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wish well to the cause of rational Christianity . •• 'I am the more disposed to make this observation , on account of having often been pained to see the free pews in our chapels filled with strangers whose attendance was doubtless with an intention to
hear what might be said in behalf of the doctrines held by Unitarians , but who must inerirably have g one away with disappointment , perhaps with a determination to come ~ there no more , bavin ** been disgusted rather than informed by hearing ( what is called ) a ^ rv moral discourse . I c \ o most
sincerely hope that this subject will be taken into serious consideration by Unitarian ministers , particularly those of our more opulent congregations . If * a doctrinal or controversial sermon were to be preached regularly , once a fortnight , I think it would be calculated to do much good ; -for those who felt an interest in the cause would
then know when to invite their friends who are of a different opinion , but not indisposed to inquiry . A \ ec ~ . ture on theological subjects given on a week day evening , is I think another thing very much to be desired ; for ,
no doubt , there are many people who would attend our meetings * at convenient opportunities , but cannot conscientiously absent themselves from the service of their own respective places of worship . J . B .
On Controversial Divinity \ Sept . 7 fh , 1816 . " I THE dispute about religion , " says A Dr . Young , * ' and the practice of it , seldom go together / ' This assertion must be taken" with some grains of allowance . It could be designed only to guard us against the influence of a contentious and oontroA'ersial spirit , to the neglect of real religion ; and not to discourage the sober investigation of truth ; for this eminent writer was himself , saving ; perhaps in some articles
° » his creed , one of the profoundest reasoners . The disputatious professor enters into the church or into company to criticize , to jud ge ami to condemn . Hecan discern a minister ' s creed by the | wn of his prayers , by the naming of n » text , * or even by the lines of his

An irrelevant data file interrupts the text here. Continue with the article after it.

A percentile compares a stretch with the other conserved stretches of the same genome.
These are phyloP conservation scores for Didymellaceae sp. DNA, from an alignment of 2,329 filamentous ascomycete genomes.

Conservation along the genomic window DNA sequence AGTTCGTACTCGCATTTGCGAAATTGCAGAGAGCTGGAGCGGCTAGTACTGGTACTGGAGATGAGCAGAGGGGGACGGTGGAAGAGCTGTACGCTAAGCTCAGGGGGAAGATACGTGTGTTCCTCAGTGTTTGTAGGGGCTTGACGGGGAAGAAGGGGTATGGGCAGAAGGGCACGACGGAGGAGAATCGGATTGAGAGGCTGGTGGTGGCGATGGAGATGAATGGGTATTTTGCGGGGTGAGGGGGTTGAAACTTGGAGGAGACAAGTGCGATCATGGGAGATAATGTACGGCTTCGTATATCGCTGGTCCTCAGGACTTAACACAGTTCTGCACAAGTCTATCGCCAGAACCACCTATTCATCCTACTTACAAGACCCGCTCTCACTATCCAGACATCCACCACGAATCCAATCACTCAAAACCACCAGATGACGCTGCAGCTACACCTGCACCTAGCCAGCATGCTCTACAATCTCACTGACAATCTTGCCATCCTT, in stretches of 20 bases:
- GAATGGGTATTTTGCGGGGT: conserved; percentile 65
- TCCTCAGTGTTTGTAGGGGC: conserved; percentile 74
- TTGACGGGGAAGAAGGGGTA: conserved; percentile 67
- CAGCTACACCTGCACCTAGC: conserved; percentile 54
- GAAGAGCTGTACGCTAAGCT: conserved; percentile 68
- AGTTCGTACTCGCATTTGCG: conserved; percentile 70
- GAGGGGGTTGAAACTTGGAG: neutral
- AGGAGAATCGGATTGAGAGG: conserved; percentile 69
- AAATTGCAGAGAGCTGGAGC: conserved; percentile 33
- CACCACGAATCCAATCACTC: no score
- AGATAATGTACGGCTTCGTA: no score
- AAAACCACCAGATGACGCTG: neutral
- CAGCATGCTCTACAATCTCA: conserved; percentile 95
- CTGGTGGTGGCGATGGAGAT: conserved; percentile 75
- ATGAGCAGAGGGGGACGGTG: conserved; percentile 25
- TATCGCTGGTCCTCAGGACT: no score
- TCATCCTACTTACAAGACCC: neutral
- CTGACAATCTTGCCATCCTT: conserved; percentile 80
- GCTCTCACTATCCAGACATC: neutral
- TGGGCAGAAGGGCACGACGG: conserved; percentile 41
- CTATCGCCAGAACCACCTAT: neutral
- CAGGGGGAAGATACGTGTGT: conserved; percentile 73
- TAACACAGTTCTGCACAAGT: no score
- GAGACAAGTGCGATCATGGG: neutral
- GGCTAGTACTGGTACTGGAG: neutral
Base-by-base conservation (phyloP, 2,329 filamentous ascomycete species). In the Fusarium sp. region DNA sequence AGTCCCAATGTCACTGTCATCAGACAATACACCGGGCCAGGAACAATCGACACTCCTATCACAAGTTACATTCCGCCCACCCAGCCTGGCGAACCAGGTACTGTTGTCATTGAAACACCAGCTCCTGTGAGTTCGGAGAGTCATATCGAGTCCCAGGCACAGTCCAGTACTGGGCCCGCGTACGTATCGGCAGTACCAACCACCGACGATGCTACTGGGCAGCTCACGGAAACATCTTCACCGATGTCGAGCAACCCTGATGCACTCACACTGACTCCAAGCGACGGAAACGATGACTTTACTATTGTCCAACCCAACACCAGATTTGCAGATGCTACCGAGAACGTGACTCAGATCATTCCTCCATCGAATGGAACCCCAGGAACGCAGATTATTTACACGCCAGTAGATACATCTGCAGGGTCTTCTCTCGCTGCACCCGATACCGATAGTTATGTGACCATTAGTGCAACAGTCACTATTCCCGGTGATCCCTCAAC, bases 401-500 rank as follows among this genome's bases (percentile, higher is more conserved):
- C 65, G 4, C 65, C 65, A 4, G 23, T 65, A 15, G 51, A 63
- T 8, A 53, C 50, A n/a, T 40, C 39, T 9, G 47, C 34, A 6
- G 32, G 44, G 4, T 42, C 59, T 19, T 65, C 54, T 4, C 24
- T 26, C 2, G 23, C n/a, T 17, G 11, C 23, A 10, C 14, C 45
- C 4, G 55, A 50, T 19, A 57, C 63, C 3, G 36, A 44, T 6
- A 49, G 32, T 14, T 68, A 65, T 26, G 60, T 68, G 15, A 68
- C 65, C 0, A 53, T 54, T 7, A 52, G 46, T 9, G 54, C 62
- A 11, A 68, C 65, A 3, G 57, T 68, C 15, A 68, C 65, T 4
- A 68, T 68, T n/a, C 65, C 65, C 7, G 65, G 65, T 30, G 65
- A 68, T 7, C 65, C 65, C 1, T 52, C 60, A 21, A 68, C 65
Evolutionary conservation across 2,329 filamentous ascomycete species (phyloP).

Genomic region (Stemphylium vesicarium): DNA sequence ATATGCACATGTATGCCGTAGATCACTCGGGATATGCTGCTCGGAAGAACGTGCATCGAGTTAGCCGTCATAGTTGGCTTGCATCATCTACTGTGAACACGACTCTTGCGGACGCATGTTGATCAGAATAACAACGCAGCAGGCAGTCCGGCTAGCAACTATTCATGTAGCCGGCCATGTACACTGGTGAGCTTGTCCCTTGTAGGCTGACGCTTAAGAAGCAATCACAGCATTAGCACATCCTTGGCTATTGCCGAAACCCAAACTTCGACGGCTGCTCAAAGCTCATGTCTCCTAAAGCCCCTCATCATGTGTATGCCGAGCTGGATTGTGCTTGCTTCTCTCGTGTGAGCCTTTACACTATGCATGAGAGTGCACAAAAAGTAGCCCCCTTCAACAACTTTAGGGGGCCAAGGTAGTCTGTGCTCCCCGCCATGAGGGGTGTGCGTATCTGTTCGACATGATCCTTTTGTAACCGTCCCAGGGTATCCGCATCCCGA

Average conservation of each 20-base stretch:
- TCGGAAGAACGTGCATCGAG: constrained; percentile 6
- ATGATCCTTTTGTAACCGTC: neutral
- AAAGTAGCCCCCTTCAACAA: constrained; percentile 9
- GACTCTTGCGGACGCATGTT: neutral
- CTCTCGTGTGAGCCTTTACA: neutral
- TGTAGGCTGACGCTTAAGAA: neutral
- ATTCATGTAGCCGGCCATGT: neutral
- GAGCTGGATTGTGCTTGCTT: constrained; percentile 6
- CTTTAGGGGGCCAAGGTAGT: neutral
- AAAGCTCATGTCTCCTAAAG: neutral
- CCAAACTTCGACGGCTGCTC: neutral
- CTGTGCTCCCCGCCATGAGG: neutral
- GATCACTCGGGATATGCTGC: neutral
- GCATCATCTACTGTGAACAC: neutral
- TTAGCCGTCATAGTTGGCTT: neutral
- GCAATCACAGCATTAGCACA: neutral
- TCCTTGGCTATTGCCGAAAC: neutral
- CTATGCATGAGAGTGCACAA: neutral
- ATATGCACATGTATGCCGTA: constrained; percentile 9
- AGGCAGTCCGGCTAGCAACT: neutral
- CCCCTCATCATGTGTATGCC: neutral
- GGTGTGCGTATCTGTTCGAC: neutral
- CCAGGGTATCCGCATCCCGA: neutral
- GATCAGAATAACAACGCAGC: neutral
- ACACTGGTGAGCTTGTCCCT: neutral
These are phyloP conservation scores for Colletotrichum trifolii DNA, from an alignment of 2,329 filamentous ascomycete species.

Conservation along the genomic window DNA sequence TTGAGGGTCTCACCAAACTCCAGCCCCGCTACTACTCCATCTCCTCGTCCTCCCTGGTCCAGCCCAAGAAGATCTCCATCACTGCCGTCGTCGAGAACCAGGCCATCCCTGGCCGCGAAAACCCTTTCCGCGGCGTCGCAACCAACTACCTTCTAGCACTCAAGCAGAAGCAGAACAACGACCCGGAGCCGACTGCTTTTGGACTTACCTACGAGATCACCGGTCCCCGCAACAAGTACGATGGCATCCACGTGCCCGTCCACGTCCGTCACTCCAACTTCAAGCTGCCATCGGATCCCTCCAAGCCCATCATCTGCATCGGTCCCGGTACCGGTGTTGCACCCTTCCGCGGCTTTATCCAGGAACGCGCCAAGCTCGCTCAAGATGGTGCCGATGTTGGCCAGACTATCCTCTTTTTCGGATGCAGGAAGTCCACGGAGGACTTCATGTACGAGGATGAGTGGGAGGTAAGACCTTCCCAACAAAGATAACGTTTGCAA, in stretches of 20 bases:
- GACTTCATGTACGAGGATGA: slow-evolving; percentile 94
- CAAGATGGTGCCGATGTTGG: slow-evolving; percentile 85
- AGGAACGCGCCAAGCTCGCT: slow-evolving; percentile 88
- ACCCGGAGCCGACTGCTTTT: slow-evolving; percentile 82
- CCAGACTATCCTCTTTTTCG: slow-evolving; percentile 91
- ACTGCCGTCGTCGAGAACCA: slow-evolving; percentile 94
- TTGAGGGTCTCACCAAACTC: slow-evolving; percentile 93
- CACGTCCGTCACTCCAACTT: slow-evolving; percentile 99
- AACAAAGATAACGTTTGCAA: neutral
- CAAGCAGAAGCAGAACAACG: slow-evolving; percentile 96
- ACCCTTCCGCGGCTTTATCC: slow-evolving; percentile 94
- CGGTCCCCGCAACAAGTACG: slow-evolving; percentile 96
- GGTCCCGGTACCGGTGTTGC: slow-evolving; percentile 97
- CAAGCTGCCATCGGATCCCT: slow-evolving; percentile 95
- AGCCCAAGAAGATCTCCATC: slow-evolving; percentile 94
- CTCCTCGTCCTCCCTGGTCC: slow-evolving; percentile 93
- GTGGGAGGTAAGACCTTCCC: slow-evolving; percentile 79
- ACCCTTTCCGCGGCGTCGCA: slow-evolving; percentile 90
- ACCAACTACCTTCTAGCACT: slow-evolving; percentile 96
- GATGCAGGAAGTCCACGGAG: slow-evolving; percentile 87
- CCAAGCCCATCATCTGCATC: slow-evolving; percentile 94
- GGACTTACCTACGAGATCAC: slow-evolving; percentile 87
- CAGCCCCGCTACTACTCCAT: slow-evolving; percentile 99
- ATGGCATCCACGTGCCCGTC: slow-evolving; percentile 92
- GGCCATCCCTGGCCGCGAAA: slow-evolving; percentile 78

di ' I * dmiiniante&ty" said a sage jci |) le once to his pew-mate a ** oonas the lister had spoken it .
countenance ; and in company- he often drags his associates into a contention about some favourite and perhaps frivolous topic , or at best not fit to be debated in a mixed assembly , where , if the subject of religion be introduced , it should be discussed only upon acknowledged principles . An old Puritan thus describes such professors :
" They crowd about a little spark , Contend and wrangle in th <* dark 5 Never more bold than when niost blind , And they run fastest when the truth ' s behind . ' * Such a spirit is of hurtful tendency ; it is the bane of that common ' love we
owe to ail man kind , of peace and friendly intercourse ; it will wither our virtues and reflect disgraceitjrbn our profession : nevertheless , as just hinted , we must sometimes dispute ; for what topic of religion or-of morals hath not been made a subject oT contr 6 versy * Only let us be careful to observe the essential circumstances of time , place and manner .
As in a mixed coniparry , so in a sermon delivered to a mixed congregation , we should not enter much into disputed points , meaning here , not ' the great outlines of natural and revealed
religion , which , though they have been controverted , are supposed to be acknowledged and partly understood by the majority of Christian hearers , ^ ut those points abo ut which the sincere p rofessors of the' gospel differ . The former will ever constitute an
essential part of all sound legitimate scriptural preaching ; the latter it is plain should be treated of only in a general way . It is impossible in a single discourse to state all questions relative to a disputed article or to answer all objections : there is a decorum , a manner to ' be observed in a sermon
never to be departed from . At the same time that the faithful minister should guard against every thing that would nourish foolish and hurtful prejudices , every thing that has the appearance of trimming , compounding or reconciling things in themselves irreconcileable , he should avoid ih
matters of speculation ; for in morals there must be no ceremony though there should be method : in treating of matters of speculation he should avoid every thing irritating or calculated to hurt the feelings of the weak , bu ^ t humble believer , who certainly bad
Oh Controversial Divinity , & 85
Monthly Repository (1806-1838) and Unitarian Chronicle (1832-1833), Oct. 2, 1816, page 585, in the Nineteenth-Century Serials Edition (2008; 2018) ncse.ac.uk/periodicals/mruc/issues/vm2-ncseproduct2457/page/21/